The Build-Out begins

Enterprise architecture set to drive opportunities<@VM>Best bets for EA business opportunities

What is service-oriented architecture?

Service-oriented architecture is sharing resources to perform some service. That can mean sharing data or making sure independent pieces of software can work together, even across several federal agencies.

For example, a taxpayer looking for tax records may log onto the IRS Web site. After navigating the site and entering some identifying information, the taxpayer learns the information isn't available at the site and is directed to call a phone number. When the call is made, the operator has a record of the Web site interaction and knows what the taxpayer is looking for. The operator transfers the call to a specialist, who also can see what the taxpayer looked for on the Web site and the interaction with the first operator. Services to the taxpayer are delivered more quickly and efficiently.

A service-oriented architecture accomplishes this because it connects and shares data among its Web site content management system, its customer relationship management system and the various information systems that feed into those systems.

Without a service-oriented architecture, sharing data would be accomplished only through more cumbersome and time-consuming processes, such as requesting and re-entering information from the taxpayer.

They're here.

Enterprise architectures are no longer works in progress for many federal agencies. That means systems integrators that want to win contracts with the government need to be experts on these blueprints for how agencies fulfill their missions.

"Enterprise architecture is the bridge among the different types of applications, data and other technical pieces," said Rick Johnson, vice president of technical operations at Lockheed Martin Corp. The integrators role now is to help agencies take their EAs and achieve results, he said.

Expertise about enterprise architectures is essential, because these plans likely will impact nearly every IT dollar the federal government spends for the foreseeable future, said Payton Smith of market research firm Input Inc. of Reston, Va.

From now on, when agencies look for a technology solution, systems integrators need to know how to build that solution so it conforms to the enterprise architecture.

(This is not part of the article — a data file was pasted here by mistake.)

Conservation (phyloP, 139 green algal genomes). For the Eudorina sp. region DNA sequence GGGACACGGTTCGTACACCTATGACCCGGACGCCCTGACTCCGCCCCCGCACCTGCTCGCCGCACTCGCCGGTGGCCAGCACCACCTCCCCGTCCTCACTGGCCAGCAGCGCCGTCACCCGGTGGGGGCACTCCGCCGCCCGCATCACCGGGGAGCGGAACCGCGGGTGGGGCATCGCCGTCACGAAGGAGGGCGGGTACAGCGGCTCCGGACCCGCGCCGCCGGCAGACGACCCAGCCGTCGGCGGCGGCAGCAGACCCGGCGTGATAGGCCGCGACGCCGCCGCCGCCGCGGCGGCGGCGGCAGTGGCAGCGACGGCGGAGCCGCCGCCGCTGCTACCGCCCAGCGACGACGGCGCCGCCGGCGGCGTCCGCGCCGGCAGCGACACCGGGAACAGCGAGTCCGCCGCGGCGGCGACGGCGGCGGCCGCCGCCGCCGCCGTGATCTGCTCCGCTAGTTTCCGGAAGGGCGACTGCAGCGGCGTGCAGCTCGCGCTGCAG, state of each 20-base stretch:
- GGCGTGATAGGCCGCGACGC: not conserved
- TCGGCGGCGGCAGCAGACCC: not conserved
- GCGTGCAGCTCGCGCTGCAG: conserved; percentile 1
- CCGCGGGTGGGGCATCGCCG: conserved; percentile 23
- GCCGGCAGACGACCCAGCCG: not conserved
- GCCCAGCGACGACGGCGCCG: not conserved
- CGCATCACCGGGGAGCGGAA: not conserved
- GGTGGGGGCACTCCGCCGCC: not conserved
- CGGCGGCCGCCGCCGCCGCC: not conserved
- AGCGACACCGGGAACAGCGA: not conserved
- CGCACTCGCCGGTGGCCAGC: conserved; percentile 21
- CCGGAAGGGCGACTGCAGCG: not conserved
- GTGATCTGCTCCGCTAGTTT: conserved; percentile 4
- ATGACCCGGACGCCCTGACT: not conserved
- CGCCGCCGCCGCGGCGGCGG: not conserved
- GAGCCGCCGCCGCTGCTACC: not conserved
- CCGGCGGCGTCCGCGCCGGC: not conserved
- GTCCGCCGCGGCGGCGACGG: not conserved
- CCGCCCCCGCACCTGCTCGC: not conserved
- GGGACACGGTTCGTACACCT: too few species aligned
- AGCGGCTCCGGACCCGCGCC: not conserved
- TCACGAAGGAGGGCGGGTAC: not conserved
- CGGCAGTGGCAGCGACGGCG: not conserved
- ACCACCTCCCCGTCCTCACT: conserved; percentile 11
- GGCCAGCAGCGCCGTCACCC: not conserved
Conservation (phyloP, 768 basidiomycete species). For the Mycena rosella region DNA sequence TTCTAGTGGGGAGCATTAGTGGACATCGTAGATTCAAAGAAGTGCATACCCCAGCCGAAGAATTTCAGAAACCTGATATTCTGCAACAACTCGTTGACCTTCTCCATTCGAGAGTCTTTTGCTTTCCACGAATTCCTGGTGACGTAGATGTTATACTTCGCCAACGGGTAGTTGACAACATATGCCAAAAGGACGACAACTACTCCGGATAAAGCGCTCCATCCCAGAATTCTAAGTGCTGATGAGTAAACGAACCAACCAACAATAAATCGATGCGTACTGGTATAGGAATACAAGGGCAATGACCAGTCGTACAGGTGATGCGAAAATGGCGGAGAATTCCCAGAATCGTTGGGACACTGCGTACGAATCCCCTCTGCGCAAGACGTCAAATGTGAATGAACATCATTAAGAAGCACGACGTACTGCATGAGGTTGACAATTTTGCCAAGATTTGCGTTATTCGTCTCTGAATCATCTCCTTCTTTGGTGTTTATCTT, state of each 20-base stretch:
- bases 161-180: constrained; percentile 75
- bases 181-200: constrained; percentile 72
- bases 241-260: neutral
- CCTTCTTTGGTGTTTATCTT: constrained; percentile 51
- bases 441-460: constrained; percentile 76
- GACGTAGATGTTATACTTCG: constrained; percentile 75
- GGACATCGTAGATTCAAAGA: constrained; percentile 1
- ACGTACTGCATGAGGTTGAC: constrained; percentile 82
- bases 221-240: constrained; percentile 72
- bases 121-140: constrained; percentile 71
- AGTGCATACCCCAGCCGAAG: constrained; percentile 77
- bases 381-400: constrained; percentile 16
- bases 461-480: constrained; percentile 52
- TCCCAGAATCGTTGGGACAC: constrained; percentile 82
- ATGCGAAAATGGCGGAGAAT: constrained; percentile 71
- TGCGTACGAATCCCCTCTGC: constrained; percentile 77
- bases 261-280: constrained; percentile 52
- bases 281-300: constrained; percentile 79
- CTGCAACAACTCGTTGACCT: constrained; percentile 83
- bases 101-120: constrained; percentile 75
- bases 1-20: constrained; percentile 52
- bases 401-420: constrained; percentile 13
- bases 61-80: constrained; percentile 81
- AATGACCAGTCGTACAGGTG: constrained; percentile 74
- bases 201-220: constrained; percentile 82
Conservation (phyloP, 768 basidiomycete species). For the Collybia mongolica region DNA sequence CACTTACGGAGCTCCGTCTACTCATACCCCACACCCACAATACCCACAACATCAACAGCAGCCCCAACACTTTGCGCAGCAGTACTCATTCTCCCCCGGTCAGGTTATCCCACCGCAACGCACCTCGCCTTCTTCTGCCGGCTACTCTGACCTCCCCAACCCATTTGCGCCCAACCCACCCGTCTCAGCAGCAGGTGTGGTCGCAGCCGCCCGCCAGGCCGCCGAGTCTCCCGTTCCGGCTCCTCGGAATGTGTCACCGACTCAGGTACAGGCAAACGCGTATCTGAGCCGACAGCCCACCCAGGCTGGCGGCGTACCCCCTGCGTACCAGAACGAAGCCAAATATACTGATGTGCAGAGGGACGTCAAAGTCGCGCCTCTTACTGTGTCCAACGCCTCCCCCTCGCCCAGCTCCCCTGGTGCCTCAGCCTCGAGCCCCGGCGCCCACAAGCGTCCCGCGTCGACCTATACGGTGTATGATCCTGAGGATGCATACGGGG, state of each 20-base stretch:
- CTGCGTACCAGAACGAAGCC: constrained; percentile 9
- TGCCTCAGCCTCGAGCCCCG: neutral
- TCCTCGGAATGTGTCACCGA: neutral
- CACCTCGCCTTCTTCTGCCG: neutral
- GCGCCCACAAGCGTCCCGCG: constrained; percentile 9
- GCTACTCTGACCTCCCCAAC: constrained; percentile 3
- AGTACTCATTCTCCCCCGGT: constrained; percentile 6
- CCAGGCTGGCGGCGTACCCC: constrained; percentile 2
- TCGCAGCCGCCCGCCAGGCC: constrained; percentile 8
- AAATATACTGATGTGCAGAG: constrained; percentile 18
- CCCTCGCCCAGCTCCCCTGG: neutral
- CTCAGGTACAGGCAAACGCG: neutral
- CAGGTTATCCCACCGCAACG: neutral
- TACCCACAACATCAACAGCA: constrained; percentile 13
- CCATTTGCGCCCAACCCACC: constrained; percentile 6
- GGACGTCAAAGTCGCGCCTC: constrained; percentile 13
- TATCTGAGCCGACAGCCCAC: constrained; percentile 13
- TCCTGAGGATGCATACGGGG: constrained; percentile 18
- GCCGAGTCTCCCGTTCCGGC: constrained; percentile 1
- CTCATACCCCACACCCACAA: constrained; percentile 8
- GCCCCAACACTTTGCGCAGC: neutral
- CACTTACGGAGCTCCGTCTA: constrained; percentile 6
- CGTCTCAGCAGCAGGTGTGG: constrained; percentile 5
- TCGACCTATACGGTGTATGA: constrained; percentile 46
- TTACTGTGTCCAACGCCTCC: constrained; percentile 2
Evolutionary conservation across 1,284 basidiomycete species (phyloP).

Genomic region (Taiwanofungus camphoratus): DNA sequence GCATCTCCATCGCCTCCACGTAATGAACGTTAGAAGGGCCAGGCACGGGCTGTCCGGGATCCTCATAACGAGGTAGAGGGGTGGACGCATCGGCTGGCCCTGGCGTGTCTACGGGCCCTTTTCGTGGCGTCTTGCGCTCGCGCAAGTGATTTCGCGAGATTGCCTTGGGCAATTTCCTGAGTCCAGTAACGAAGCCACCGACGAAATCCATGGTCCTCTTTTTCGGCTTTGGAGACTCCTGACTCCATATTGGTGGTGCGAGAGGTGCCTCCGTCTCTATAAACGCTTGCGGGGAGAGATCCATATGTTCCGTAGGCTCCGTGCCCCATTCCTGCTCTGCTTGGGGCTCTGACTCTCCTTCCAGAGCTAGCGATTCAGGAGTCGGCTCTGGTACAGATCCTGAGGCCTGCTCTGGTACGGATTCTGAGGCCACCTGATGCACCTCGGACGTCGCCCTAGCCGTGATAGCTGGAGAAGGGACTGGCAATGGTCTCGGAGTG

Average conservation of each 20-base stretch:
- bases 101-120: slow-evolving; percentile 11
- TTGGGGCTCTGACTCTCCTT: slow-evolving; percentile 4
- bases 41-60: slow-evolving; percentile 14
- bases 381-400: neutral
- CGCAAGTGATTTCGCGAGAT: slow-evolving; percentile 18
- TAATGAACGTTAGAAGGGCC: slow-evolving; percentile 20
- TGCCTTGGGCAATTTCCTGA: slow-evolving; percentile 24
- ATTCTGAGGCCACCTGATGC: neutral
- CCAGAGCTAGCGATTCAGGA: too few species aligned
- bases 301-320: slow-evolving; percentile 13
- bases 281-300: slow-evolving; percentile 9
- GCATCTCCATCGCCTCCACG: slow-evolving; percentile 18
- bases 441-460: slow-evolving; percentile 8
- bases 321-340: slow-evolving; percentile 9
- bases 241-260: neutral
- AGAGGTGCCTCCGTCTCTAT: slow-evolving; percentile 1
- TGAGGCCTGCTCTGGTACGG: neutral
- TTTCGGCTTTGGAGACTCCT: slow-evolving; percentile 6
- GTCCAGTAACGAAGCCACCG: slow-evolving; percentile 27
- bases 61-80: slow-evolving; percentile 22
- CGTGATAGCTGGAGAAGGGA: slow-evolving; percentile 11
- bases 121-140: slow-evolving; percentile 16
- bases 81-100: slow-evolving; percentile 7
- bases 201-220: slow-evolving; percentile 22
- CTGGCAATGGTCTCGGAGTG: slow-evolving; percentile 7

"Tomorrow's outdated legacy system is going to be the one that was built outside of that architectural framework," said Tim Hoechst, senior vice president of Oracle Corp.'s public sector.

Long-term projects with federal agencies will have to conform to their EAs.

In 2004, the federal government spent $1.3 billion on enterprise architecture and planning items, Smith said. This year, spending is expected to be $1.6 billion, and in 2006 it is set to increase to $1.7.

"It remains to be seen how big this going to be, but the potential is tremendous," Smith said. "The impact of an enterprise architecture on an agency literally spreads across the entire enterprise."


Systems integrators need to keep in mind that technology is just one piece of overall EA plans, said Alan Webber, senior analyst for Forester Research Inc. of McLean, Va.

EAs encompass business processes, performance goals and available resources, which can be human capital, trucks, materials, just about anything. Technology, however, will be a major part of projects seeking to build out these EAs.

"The hard part is when you look at the EA and say, 'What business processes do I need to re-engineer to really meet this goal?' " Webber said. "One of the big issues with government -- and this is where a lot of the big systems integrators are playing -- is really taking a look at the organization and saying where can we pull some things together that make sense, and then what technology enables that."

A good example of where this work is under way is at the Agriculture Department. The department wants to increase collaboration across its 29 agencies and offices, said Dave Combs, acting CIO. In 2001, for example, the department provided about $39 billion in benefits to 2.2 million agriculture producers. Each agency delivered these services independently.